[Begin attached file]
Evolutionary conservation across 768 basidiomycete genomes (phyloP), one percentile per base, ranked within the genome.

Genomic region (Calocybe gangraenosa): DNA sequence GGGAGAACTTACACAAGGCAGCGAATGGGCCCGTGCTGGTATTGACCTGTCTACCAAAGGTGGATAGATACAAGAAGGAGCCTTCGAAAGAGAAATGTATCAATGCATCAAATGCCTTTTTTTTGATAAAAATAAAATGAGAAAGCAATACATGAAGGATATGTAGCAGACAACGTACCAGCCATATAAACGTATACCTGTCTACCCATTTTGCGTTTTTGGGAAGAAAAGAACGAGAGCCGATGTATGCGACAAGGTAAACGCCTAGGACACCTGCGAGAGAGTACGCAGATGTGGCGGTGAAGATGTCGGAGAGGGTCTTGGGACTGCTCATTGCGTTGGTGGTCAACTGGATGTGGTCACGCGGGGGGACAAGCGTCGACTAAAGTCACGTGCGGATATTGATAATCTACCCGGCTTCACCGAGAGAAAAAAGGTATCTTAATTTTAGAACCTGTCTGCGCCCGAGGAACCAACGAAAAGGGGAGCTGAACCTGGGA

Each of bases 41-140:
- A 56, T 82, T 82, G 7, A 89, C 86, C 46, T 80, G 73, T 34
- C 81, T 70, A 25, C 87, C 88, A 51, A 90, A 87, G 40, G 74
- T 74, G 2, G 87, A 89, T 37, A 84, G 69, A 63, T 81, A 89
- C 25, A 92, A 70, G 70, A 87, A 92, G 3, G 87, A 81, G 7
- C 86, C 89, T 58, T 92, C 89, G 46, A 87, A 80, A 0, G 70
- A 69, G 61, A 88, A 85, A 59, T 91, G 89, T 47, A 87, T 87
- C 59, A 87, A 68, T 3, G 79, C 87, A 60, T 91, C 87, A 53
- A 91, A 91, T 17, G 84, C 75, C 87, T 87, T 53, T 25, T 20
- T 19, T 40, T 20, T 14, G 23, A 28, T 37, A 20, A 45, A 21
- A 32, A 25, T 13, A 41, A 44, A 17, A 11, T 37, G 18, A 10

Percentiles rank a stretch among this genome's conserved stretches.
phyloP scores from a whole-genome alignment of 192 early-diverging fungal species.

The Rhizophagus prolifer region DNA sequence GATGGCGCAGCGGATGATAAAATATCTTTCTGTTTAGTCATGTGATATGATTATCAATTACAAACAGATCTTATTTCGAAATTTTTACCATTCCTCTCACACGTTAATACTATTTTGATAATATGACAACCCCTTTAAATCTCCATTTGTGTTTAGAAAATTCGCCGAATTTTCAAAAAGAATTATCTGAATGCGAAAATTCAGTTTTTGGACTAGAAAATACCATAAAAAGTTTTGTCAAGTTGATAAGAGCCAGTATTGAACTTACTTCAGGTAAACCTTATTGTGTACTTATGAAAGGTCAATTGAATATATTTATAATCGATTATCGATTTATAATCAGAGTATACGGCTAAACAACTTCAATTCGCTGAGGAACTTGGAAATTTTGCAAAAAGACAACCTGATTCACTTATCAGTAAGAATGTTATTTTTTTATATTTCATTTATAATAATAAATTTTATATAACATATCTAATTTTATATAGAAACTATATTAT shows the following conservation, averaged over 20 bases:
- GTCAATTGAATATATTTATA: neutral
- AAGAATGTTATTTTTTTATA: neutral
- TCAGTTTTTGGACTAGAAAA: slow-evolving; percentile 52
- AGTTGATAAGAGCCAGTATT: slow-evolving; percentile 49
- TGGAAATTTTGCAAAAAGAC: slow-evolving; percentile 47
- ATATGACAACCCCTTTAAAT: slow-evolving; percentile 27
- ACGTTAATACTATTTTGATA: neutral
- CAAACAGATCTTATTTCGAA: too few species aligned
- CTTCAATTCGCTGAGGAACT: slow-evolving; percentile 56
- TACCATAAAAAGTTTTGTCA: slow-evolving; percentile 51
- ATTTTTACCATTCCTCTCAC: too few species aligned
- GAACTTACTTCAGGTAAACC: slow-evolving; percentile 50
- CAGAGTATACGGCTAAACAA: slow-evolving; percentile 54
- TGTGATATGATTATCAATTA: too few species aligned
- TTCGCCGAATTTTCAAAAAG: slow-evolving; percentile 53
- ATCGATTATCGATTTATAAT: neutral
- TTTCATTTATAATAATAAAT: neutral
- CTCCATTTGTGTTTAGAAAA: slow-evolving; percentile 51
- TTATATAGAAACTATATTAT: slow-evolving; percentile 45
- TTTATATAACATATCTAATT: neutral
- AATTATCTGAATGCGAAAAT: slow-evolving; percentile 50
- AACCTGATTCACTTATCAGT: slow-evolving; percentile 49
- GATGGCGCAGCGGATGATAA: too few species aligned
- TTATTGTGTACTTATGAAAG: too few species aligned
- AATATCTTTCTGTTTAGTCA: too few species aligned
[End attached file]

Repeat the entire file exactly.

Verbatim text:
Evolutionary conservation across 768 basidiomycete genomes (phyloP), one percentile per base, ranked within the genome.

Genomic region (Calocybe gangraenosa): DNA sequence GGGAGAACTTACACAAGGCAGCGAATGGGCCCGTGCTGGTATTGACCTGTCTACCAAAGGTGGATAGATACAAGAAGGAGCCTTCGAAAGAGAAATGTATCAATGCATCAAATGCCTTTTTTTTGATAAAAATAAAATGAGAAAGCAATACATGAAGGATATGTAGCAGACAACGTACCAGCCATATAAACGTATACCTGTCTACCCATTTTGCGTTTTTGGGAAGAAAAGAACGAGAGCCGATGTATGCGACAAGGTAAACGCCTAGGACACCTGCGAGAGAGTACGCAGATGTGGCGGTGAAGATGTCGGAGAGGGTCTTGGGACTGCTCATTGCGTTGGTGGTCAACTGGATGTGGTCACGCGGGGGGACAAGCGTCGACTAAAGTCACGTGCGGATATTGATAATCTACCCGGCTTCACCGAGAGAAAAAAGGTATCTTAATTTTAGAACCTGTCTGCGCCCGAGGAACCAACGAAAAGGGGAGCTGAACCTGGGA

Each of bases 41-140:
- A 56, T 82, T 82, G 7, A 89, C 86, C 46, T 80, G 73, T 34
- C 81, T 70, A 25, C 87, C 88, A 51, A 90, A 87, G 40, G 74
- T 74, G 2, G 87, A 89, T 37, A 84, G 69, A 63, T 81, A 89
- C 25, A 92, A 70, G 70, A 87, A 92, G 3, G 87, A 81, G 7
- C 86, C 89, T 58, T 92, C 89, G 46, A 87, A 80, A 0, G 70
- A 69, G 61, A 88, A 85, A 59, T 91, G 89, T 47, A 87, T 87
- C 59, A 87, A 68, T 3, G 79, C 87, A 60, T 91, C 87, A 53
- A 91, A 91, T 17, G 84, C 75, C 87, T 87, T 53, T 25, T 20
- T 19, T 40, T 20, T 14, G 23, A 28, T 37, A 20, A 45, A 21
- A 32, A 25, T 13, A 41, A 44, A 17, A 11, T 37, G 18, A 10

Percentiles rank a stretch among this genome's conserved stretches.
phyloP scores from a whole-genome alignment of 192 early-diverging fungal species.

The Rhizophagus prolifer region DNA sequence GATGGCGCAGCGGATGATAAAATATCTTTCTGTTTAGTCATGTGATATGATTATCAATTACAAACAGATCTTATTTCGAAATTTTTACCATTCCTCTCACACGTTAATACTATTTTGATAATATGACAACCCCTTTAAATCTCCATTTGTGTTTAGAAAATTCGCCGAATTTTCAAAAAGAATTATCTGAATGCGAAAATTCAGTTTTTGGACTAGAAAATACCATAAAAAGTTTTGTCAAGTTGATAAGAGCCAGTATTGAACTTACTTCAGGTAAACCTTATTGTGTACTTATGAAAGGTCAATTGAATATATTTATAATCGATTATCGATTTATAATCAGAGTATACGGCTAAACAACTTCAATTCGCTGAGGAACTTGGAAATTTTGCAAAAAGACAACCTGATTCACTTATCAGTAAGAATGTTATTTTTTTATATTTCATTTATAATAATAAATTTTATATAACATATCTAATTTTATATAGAAACTATATTAT shows the following conservation, averaged over 20 bases:
- GTCAATTGAATATATTTATA: neutral
- AAGAATGTTATTTTTTTATA: neutral
- TCAGTTTTTGGACTAGAAAA: slow-evolving; percentile 52
- AGTTGATAAGAGCCAGTATT: slow-evolving; percentile 49
- TGGAAATTTTGCAAAAAGAC: slow-evolving; percentile 47
- ATATGACAACCCCTTTAAAT: slow-evolving; percentile 27
- ACGTTAATACTATTTTGATA: neutral
- CAAACAGATCTTATTTCGAA: too few species aligned
- CTTCAATTCGCTGAGGAACT: slow-evolving; percentile 56
- TACCATAAAAAGTTTTGTCA: slow-evolving; percentile 51
- ATTTTTACCATTCCTCTCAC: too few species aligned
- GAACTTACTTCAGGTAAACC: slow-evolving; percentile 50
- CAGAGTATACGGCTAAACAA: slow-evolving; percentile 54
- TGTGATATGATTATCAATTA: too few species aligned
- TTCGCCGAATTTTCAAAAAG: slow-evolving; percentile 53
- ATCGATTATCGATTTATAAT: neutral
- TTTCATTTATAATAATAAAT: neutral
- CTCCATTTGTGTTTAGAAAA: slow-evolving; percentile 51
- TTATATAGAAACTATATTAT: slow-evolving; percentile 45
- TTTATATAACATATCTAATT: neutral
- AATTATCTGAATGCGAAAAT: slow-evolving; percentile 50
- AACCTGATTCACTTATCAGT: slow-evolving; percentile 49
- GATGGCGCAGCGGATGATAA: too few species aligned
- TTATTGTGTACTTATGAAAG: too few species aligned
- AATATCTTTCTGTTTAGTCA: too few species aligned